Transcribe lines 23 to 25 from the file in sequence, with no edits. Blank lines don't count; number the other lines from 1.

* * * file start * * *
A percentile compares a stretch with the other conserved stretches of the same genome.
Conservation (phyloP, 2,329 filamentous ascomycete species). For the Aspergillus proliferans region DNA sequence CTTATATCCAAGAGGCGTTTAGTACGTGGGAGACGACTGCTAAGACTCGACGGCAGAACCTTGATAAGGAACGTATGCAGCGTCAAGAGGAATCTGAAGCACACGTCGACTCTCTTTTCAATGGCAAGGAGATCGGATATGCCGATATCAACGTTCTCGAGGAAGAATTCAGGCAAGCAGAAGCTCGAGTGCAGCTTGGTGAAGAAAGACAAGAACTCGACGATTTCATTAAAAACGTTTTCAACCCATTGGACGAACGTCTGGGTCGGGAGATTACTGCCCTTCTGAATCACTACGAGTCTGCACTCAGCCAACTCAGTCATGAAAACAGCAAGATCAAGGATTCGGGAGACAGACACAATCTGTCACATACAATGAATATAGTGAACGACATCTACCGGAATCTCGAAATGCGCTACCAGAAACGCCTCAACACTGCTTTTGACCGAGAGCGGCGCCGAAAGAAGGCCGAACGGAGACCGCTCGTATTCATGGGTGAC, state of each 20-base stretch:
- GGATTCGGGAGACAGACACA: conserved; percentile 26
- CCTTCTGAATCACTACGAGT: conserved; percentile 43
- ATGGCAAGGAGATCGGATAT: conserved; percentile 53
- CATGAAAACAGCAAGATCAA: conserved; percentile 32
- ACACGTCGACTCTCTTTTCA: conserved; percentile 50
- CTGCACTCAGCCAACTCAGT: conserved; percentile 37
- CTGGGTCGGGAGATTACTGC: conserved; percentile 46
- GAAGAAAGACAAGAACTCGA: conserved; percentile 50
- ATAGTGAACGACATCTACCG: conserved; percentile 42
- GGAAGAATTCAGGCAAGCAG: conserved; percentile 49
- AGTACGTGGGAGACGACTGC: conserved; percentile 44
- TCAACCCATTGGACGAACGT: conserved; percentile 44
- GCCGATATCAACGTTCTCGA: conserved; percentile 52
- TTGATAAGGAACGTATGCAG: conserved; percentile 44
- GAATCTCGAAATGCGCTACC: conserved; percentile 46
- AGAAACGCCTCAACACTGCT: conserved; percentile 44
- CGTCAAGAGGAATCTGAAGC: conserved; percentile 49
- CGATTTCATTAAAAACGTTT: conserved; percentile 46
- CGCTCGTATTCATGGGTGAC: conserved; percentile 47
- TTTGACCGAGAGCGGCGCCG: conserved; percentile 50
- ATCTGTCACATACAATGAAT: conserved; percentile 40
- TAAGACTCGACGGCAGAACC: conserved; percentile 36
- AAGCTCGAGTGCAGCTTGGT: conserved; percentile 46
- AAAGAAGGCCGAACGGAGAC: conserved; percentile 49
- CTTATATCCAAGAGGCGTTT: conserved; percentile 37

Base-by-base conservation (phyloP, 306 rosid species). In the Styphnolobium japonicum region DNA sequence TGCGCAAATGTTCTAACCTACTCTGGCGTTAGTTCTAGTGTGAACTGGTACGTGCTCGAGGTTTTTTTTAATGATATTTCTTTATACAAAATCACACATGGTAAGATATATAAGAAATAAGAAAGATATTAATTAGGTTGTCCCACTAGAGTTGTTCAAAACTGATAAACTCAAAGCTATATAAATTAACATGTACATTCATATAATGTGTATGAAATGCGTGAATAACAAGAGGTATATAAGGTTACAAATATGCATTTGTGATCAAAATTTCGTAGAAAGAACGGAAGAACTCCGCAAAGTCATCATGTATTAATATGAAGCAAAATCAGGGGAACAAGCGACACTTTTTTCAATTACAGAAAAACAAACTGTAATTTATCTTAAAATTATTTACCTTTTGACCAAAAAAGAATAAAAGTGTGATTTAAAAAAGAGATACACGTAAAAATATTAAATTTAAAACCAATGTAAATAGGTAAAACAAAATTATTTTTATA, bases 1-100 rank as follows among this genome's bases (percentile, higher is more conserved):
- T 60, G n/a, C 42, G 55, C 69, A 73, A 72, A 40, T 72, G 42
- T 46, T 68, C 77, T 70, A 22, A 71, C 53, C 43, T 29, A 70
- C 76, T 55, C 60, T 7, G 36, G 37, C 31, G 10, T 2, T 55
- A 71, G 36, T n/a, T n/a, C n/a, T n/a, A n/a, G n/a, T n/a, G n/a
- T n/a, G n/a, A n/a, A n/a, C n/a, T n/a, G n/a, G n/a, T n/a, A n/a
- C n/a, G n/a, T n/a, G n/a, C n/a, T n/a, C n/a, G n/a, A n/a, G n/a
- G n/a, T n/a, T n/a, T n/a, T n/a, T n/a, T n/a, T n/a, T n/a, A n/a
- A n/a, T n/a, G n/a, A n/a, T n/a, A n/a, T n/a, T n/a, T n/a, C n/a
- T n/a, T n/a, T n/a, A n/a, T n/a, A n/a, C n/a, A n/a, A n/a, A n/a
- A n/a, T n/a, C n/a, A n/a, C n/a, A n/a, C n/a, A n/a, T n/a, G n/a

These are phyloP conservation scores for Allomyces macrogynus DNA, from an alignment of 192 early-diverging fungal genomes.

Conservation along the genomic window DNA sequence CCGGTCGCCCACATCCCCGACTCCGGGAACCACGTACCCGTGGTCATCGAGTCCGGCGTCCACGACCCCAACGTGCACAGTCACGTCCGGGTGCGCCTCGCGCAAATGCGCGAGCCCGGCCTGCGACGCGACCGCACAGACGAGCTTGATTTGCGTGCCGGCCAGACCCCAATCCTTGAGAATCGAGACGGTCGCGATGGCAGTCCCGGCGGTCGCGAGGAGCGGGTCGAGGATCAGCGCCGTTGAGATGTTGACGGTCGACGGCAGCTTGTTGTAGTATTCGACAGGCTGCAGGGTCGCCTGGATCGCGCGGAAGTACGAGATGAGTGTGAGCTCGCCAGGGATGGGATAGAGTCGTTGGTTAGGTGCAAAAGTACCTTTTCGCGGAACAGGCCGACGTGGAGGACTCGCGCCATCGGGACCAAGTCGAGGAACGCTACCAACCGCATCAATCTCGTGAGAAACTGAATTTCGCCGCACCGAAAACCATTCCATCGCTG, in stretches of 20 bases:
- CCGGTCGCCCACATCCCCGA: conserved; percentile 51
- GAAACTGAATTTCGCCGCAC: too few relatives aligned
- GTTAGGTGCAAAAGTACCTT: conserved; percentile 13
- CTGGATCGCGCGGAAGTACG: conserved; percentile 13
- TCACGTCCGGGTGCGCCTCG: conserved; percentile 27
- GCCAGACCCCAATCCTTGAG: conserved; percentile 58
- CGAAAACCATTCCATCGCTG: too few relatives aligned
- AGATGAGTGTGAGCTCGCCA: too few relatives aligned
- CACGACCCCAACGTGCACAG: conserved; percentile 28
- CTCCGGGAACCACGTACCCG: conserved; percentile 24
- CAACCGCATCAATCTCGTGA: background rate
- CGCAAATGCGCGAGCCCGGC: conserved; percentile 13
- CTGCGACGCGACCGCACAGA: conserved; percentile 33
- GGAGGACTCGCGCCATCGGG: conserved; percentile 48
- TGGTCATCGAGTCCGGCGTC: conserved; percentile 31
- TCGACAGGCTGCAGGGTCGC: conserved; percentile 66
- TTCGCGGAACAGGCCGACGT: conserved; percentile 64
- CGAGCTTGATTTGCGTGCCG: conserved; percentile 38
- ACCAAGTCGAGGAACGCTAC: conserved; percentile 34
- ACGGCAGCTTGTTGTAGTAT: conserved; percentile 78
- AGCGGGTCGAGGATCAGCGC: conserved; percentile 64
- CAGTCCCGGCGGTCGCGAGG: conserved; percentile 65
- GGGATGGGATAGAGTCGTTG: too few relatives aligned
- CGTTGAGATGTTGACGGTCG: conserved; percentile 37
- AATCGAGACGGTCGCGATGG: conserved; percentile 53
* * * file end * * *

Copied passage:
- ATCTGTCACATACAATGAAT: conserved; percentile 40
- TAAGACTCGACGGCAGAACC: conserved; percentile 36
- AAGCTCGAGTGCAGCTTGGT: conserved; percentile 46